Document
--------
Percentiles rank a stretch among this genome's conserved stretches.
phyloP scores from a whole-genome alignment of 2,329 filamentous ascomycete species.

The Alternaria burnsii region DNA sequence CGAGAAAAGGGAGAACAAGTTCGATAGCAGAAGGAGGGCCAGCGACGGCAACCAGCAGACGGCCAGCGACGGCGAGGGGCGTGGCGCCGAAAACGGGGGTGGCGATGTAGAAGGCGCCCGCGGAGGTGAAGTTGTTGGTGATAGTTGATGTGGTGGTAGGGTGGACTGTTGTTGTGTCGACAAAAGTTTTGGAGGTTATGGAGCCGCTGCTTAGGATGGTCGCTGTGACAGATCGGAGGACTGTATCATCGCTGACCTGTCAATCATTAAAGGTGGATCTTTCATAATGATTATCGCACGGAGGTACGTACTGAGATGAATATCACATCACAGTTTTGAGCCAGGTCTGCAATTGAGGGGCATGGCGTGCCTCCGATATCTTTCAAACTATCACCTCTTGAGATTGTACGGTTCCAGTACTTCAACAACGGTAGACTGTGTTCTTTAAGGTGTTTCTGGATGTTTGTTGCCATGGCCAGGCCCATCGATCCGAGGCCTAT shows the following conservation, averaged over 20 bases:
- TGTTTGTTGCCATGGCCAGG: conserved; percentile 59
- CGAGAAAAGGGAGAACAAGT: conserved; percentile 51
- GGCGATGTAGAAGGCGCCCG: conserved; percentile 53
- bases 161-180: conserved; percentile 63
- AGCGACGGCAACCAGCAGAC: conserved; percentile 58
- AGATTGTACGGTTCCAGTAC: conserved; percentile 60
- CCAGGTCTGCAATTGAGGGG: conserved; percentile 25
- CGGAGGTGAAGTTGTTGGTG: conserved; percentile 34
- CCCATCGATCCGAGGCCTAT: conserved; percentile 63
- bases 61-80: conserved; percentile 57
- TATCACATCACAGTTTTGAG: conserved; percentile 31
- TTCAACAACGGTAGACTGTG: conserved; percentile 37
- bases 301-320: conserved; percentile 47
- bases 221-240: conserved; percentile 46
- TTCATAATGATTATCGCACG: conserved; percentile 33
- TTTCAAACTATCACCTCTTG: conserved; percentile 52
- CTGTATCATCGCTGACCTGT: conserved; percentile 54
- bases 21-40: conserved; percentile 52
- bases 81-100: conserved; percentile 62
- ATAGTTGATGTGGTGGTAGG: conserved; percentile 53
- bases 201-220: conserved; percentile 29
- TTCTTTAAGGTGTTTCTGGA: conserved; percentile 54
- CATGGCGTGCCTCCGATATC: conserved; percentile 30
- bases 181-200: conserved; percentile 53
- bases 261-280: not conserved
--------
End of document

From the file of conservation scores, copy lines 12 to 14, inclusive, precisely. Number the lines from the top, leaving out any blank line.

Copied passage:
- CCCATCGATCCGAGGCCTAT: conserved; percentile 63
- bases 61-80: conserved; percentile 57
- TATCACATCACAGTTTTGAG: conserved; percentile 31